- Buy this product and stream 90 days of Amazon Music Unlimited for free. E-mail after purchase. Conditions apply. Learn more
Us Paperback – 7 May 2015
|New from||Used from|
- Choose from over 13,000 locations across the UK
- Prime members get unlimited deliveries at no additional cost
- Find your preferred location and add it to your address book
- Dispatch to this address when you check out
Special offers and product promotions
Frequently bought together
Customers who viewed this item also viewed
Enter your mobile number or email address below and we'll send you a link to download the free Kindle App. Then you can start reading Kindle books on your smartphone, tablet, or computer - no Kindle device required.
To get the free app, enter your mobile phone number.
Even better than One Day. (The Times)
I was having to ration myself for fear of coming to the end too soon. (Mail on Sunday)
I loved this book. Funny, sad, tender: for anyone who wants to know what happens after the Happy Ever After. (Jojo Moyes)
A literary and anthropological tour de force . . . astute and packed with brilliant observations, about life, art, culture and the infinite possibilities for human disappointment. I honestly can't imagine loving a novel much more. (Christina Patterson The Sunday Times)
The kind of book that reminds us what it means to be alive. (Good Housekeeping)
US is a perfect book. (Independent)
The Man Booker Prize-longlisted follow-up to the multimillion-copy bestselling ONE DAY.See all Product description
Customers who bought this item also bought
1,714 customer reviews
Review this product
Read reviews that mention
There was a problem filtering reviews right now. Please try again later.
What David is incredibly good at doing, is capturing the essence of relationships. He did it in One Day and repeated it so poetically in Us.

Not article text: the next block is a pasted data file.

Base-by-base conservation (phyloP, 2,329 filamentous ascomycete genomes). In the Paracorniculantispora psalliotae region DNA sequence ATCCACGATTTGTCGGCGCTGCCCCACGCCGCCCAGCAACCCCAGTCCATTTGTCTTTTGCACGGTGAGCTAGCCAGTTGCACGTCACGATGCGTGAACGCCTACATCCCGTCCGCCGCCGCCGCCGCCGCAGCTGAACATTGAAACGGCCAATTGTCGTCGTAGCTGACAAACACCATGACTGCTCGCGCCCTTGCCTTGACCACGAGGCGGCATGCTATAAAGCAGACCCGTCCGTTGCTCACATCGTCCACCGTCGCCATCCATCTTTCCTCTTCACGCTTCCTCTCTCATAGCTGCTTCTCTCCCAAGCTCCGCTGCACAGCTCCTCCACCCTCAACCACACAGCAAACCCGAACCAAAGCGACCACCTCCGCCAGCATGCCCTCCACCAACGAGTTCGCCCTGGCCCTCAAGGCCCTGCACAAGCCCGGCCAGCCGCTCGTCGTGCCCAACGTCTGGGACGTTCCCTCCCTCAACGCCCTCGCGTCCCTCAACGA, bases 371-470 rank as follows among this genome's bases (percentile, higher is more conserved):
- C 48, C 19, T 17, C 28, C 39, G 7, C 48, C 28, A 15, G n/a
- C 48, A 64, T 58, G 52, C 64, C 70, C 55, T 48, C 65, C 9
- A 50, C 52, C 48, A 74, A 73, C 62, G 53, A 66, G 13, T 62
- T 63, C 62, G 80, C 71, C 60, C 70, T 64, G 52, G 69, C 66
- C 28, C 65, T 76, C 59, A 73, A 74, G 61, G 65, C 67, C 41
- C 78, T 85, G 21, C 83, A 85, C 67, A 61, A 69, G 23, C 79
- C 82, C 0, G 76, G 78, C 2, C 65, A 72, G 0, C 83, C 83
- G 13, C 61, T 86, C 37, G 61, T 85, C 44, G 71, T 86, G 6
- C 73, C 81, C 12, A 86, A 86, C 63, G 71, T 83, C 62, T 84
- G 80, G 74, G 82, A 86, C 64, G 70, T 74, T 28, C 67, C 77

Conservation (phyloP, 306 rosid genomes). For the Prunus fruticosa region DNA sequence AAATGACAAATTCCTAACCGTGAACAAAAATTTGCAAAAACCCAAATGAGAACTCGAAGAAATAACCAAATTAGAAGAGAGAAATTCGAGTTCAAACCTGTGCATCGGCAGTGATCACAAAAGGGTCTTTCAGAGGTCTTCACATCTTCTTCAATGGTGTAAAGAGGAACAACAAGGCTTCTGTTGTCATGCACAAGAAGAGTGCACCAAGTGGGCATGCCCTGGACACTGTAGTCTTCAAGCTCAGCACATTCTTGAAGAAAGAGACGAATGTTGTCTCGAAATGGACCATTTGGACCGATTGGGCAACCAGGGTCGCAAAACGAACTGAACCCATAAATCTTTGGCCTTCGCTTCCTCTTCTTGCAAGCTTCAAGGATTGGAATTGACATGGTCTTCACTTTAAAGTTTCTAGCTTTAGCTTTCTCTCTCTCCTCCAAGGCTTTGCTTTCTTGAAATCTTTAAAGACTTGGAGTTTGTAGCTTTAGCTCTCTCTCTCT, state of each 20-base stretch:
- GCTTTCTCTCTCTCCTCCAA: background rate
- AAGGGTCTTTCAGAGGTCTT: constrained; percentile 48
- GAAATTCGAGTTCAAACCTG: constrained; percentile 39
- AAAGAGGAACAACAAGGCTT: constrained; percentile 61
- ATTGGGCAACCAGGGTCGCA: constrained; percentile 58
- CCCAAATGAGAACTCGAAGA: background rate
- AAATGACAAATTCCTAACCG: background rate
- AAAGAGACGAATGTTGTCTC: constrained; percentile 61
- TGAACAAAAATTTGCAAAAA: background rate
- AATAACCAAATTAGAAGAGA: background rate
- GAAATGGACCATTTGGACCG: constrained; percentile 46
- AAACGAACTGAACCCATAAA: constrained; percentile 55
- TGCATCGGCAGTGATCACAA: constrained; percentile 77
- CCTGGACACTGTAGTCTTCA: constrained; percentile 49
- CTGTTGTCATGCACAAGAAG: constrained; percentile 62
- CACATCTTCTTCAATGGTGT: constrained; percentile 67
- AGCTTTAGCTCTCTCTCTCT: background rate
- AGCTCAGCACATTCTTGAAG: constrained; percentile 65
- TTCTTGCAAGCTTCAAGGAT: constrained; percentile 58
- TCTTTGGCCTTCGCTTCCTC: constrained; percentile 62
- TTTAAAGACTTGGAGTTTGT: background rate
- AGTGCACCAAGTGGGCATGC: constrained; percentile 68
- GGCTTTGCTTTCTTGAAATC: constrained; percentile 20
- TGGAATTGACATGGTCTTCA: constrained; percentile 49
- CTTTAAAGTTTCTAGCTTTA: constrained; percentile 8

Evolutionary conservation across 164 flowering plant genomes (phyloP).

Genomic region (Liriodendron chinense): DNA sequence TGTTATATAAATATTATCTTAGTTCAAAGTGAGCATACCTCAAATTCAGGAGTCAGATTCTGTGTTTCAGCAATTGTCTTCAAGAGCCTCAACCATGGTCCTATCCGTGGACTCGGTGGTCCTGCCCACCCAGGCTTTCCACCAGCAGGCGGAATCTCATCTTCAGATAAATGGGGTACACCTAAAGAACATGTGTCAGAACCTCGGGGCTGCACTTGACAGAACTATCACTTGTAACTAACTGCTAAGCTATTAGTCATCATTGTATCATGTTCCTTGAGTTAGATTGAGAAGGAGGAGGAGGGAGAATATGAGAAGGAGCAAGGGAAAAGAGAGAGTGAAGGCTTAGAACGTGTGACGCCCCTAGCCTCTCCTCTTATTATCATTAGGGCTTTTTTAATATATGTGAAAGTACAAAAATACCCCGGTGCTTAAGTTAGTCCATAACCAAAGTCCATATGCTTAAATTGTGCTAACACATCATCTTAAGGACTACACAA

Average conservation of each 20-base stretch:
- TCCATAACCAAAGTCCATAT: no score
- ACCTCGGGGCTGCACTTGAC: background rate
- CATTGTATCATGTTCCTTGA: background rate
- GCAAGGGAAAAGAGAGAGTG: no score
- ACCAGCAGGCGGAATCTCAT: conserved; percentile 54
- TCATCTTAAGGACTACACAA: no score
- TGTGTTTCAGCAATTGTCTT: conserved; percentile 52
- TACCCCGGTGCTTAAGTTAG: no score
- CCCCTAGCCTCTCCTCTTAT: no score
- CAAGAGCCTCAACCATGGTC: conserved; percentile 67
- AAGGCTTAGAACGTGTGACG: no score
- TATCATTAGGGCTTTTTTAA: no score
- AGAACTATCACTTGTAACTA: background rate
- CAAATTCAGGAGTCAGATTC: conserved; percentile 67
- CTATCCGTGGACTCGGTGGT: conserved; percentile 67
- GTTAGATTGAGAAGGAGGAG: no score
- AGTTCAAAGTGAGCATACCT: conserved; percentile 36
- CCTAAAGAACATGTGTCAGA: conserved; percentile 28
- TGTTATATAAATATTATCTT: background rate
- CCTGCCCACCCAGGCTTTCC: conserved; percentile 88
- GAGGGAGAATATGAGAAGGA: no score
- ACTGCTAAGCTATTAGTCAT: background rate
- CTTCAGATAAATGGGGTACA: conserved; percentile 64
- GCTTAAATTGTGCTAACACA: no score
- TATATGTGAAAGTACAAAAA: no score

The 3 main characters are Douglas, his wife Connie and their son Albie, the story being written from the POV of Douglas
Douglas should not be a likeable man. He is exact and precise and many would say boring. He is risk averse and worries constantly about his son and his wife. However because you are being told the story from his perspective you kind of understand his faults and although you don't like them, you forgive him for them.
Connie his wife is much more of a free spirit and the dynamics between Douglas and Connie made me swing between disliking Connie and feeling sorry for her. I mean, could I really put up with a man like that, even if he did adore me?
And finally there was Albie- beautifully portrayed in all his teenage angst and glory. Any parent with a child between the ages of 13 and 18 will relate to the issues between Douglas and Albie. And in fact the issues that Albie has with himself.
This book is to all intents and purposes a road trip, mixed together with a coming of age story. I did find that some of the switching between the here and now and the past a little repetitive. However it was superbly written, constantly tinged with sadness and at times even despair.
If you are on the edge of a relationship breakdown or have been through one recently this may well be a 5 star read. It's very poignant and there is a section towards the end when Douglas refers to his marriage to Connie as being in parentheses which I found extremely moving.
I think I only gave a 4 star rating because I compared Us directly to the wonderful One Day which will remain on my bookshelf long after everything else has been given away.
Nothing goes according to plan. Dull, dependable Douglas is too critical of Albie and his musician girlfriend, too quick to apologise for his son when no apology is needed. Albie runs off and continues his travels alone and soon after Connie gives up and goes home. Can Douglas find his son, apologise and win back his affection and in the process win back his wife? Or is he just killing time to avoid having to go back to work and explain why he's returned early>
I've read some very poor 'bloke-lit' in recent months and 'Us' is of an entirely better quality than that. I have read two other Nicholls' novels and didn't like either as much as I liked 'Us' but even so I was quite surprised to learn it was long-listed for the Man Booker. It seems altogether too readable for that.
Douglas is a self-deprecating, flawed human being who loves too deeply and expresses that love too badly. He's a very understandable, believable character, someone most of us probably know; the man with the wife who seems to be out of his league, the man with the dull but challenging job and a massive communication problem with those he loves. Whilst it's Albie who's supposed to be having the 'coming of age' travel experience, is it possible that Douglas will learn more about himself and what matters to him than his son will? Yes, of course.
Author of 'Cycles of Udaipur'